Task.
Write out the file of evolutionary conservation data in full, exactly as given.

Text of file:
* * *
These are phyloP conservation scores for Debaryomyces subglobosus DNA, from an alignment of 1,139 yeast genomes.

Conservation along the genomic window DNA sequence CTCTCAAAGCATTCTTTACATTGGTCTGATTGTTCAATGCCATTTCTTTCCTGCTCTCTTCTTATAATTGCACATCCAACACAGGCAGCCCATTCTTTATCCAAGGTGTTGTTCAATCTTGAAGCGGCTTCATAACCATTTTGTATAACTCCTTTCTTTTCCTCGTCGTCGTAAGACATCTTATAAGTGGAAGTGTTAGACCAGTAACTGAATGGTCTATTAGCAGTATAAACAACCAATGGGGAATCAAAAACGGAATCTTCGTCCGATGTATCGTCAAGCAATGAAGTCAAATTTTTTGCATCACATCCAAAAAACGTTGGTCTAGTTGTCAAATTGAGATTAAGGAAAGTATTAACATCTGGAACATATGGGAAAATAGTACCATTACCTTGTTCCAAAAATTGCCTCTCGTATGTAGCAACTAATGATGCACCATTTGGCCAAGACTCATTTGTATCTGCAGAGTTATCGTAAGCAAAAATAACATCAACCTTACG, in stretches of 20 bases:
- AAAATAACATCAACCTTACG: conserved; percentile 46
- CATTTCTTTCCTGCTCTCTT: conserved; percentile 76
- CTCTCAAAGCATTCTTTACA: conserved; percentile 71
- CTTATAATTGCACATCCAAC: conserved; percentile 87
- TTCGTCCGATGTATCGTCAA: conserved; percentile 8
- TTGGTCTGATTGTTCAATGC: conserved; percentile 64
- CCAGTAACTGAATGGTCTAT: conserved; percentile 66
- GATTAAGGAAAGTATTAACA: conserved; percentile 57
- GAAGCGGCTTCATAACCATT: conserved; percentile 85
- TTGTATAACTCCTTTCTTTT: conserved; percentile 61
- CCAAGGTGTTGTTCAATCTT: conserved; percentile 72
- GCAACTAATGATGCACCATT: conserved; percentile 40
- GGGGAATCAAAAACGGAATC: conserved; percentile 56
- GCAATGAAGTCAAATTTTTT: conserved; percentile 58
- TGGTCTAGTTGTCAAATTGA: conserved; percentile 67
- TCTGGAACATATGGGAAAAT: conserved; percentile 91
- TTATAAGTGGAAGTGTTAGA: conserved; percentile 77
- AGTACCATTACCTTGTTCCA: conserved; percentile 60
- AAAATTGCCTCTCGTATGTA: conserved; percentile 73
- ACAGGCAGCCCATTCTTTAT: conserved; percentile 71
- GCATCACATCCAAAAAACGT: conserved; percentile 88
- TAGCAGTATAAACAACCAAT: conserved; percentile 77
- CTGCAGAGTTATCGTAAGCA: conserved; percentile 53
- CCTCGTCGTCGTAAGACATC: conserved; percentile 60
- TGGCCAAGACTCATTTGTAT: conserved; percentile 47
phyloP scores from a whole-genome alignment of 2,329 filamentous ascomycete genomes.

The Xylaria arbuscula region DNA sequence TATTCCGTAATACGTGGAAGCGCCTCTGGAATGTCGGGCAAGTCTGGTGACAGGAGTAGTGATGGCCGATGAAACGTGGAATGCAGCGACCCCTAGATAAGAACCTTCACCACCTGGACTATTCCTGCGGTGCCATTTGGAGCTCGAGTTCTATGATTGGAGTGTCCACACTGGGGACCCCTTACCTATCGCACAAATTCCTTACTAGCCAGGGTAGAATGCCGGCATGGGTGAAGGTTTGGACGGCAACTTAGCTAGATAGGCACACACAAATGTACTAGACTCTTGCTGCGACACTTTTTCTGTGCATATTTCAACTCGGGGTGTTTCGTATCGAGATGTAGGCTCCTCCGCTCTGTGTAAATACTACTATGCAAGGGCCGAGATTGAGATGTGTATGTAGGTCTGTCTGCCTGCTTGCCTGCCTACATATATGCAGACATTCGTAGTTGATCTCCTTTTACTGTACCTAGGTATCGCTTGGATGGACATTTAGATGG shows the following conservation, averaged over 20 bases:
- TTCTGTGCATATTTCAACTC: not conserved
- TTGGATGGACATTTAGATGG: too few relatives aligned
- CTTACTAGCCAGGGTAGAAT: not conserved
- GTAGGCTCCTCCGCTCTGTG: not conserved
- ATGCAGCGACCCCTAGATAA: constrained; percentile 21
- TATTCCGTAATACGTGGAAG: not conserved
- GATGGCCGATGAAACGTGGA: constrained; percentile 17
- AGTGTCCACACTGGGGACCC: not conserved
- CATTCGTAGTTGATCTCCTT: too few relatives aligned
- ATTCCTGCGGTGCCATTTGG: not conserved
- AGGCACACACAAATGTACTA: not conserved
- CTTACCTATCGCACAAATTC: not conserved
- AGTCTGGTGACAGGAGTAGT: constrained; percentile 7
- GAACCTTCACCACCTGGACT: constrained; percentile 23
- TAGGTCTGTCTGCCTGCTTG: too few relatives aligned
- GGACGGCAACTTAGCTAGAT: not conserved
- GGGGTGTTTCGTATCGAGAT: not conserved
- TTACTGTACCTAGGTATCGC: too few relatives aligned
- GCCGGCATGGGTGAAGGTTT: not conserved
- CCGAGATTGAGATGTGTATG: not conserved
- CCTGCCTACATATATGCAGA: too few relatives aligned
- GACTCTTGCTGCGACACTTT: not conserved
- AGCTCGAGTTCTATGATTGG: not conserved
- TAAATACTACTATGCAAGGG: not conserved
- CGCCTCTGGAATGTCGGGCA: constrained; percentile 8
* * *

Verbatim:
These are phyloP conservation scores for Debaryomyces subglobosus DNA, from an alignment of 1,139 yeast genomes.

Conservation along the genomic window DNA sequence CTCTCAAAGCATTCTTTACATTGGTCTGATTGTTCAATGCCATTTCTTTCCTGCTCTCTTCTTATAATTGCACATCCAACACAGGCAGCCCATTCTTTATCCAAGGTGTTGTTCAATCTTGAAGCGGCTTCATAACCATTTTGTATAACTCCTTTCTTTTCCTCGTCGTCGTAAGACATCTTATAAGTGGAAGTGTTAGACCAGTAACTGAATGGTCTATTAGCAGTATAAACAACCAATGGGGAATCAAAAACGGAATCTTCGTCCGATGTATCGTCAAGCAATGAAGTCAAATTTTTTGCATCACATCCAAAAAACGTTGGTCTAGTTGTCAAATTGAGATTAAGGAAAGTATTAACATCTGGAACATATGGGAAAATAGTACCATTACCTTGTTCCAAAAATTGCCTCTCGTATGTAGCAACTAATGATGCACCATTTGGCCAAGACTCATTTGTATCTGCAGAGTTATCGTAAGCAAAAATAACATCAACCTTACG, in stretches of 20 bases:
- AAAATAACATCAACCTTACG: conserved; percentile 46
- CATTTCTTTCCTGCTCTCTT: conserved; percentile 76
- CTCTCAAAGCATTCTTTACA: conserved; percentile 71
- CTTATAATTGCACATCCAAC: conserved; percentile 87
- TTCGTCCGATGTATCGTCAA: conserved; percentile 8
- TTGGTCTGATTGTTCAATGC: conserved; percentile 64
- CCAGTAACTGAATGGTCTAT: conserved; percentile 66
- GATTAAGGAAAGTATTAACA: conserved; percentile 57
- GAAGCGGCTTCATAACCATT: conserved; percentile 85
- TTGTATAACTCCTTTCTTTT: conserved; percentile 61
- CCAAGGTGTTGTTCAATCTT: conserved; percentile 72
- GCAACTAATGATGCACCATT: conserved; percentile 40
- GGGGAATCAAAAACGGAATC: conserved; percentile 56
- GCAATGAAGTCAAATTTTTT: conserved; percentile 58
- TGGTCTAGTTGTCAAATTGA: conserved; percentile 67
- TCTGGAACATATGGGAAAAT: conserved; percentile 91
- TTATAAGTGGAAGTGTTAGA: conserved; percentile 77
- AGTACCATTACCTTGTTCCA: conserved; percentile 60
- AAAATTGCCTCTCGTATGTA: conserved; percentile 73
- ACAGGCAGCCCATTCTTTAT: conserved; percentile 71
- GCATCACATCCAAAAAACGT: conserved; percentile 88
- TAGCAGTATAAACAACCAAT: conserved; percentile 77
- CTGCAGAGTTATCGTAAGCA: conserved; percentile 53
- CCTCGTCGTCGTAAGACATC: conserved; percentile 60
- TGGCCAAGACTCATTTGTAT: conserved; percentile 47
phyloP scores from a whole-genome alignment of 2,329 filamentous ascomycete genomes.

The Xylaria arbuscula region DNA sequence TATTCCGTAATACGTGGAAGCGCCTCTGGAATGTCGGGCAAGTCTGGTGACAGGAGTAGTGATGGCCGATGAAACGTGGAATGCAGCGACCCCTAGATAAGAACCTTCACCACCTGGACTATTCCTGCGGTGCCATTTGGAGCTCGAGTTCTATGATTGGAGTGTCCACACTGGGGACCCCTTACCTATCGCACAAATTCCTTACTAGCCAGGGTAGAATGCCGGCATGGGTGAAGGTTTGGACGGCAACTTAGCTAGATAGGCACACACAAATGTACTAGACTCTTGCTGCGACACTTTTTCTGTGCATATTTCAACTCGGGGTGTTTCGTATCGAGATGTAGGCTCCTCCGCTCTGTGTAAATACTACTATGCAAGGGCCGAGATTGAGATGTGTATGTAGGTCTGTCTGCCTGCTTGCCTGCCTACATATATGCAGACATTCGTAGTTGATCTCCTTTTACTGTACCTAGGTATCGCTTGGATGGACATTTAGATGG shows the following conservation, averaged over 20 bases:
- TTCTGTGCATATTTCAACTC: not conserved
- TTGGATGGACATTTAGATGG: too few relatives aligned
- CTTACTAGCCAGGGTAGAAT: not conserved
- GTAGGCTCCTCCGCTCTGTG: not conserved
- ATGCAGCGACCCCTAGATAA: constrained; percentile 21
- TATTCCGTAATACGTGGAAG: not conserved
- GATGGCCGATGAAACGTGGA: constrained; percentile 17
- AGTGTCCACACTGGGGACCC: not conserved
- CATTCGTAGTTGATCTCCTT: too few relatives aligned
- ATTCCTGCGGTGCCATTTGG: not conserved
- AGGCACACACAAATGTACTA: not conserved
- CTTACCTATCGCACAAATTC: not conserved
- AGTCTGGTGACAGGAGTAGT: constrained; percentile 7
- GAACCTTCACCACCTGGACT: constrained; percentile 23
- TAGGTCTGTCTGCCTGCTTG: too few relatives aligned
- GGACGGCAACTTAGCTAGAT: not conserved
- GGGGTGTTTCGTATCGAGAT: not conserved
- TTACTGTACCTAGGTATCGC: too few relatives aligned
- GCCGGCATGGGTGAAGGTTT: not conserved
- CCGAGATTGAGATGTGTATG: not conserved
- CCTGCCTACATATATGCAGA: too few relatives aligned
- GACTCTTGCTGCGACACTTT: not conserved
- AGCTCGAGTTCTATGATTGG: not conserved
- TAAATACTACTATGCAAGGG: not conserved
- CGCCTCTGGAATGTCGGGCA: constrained; percentile 8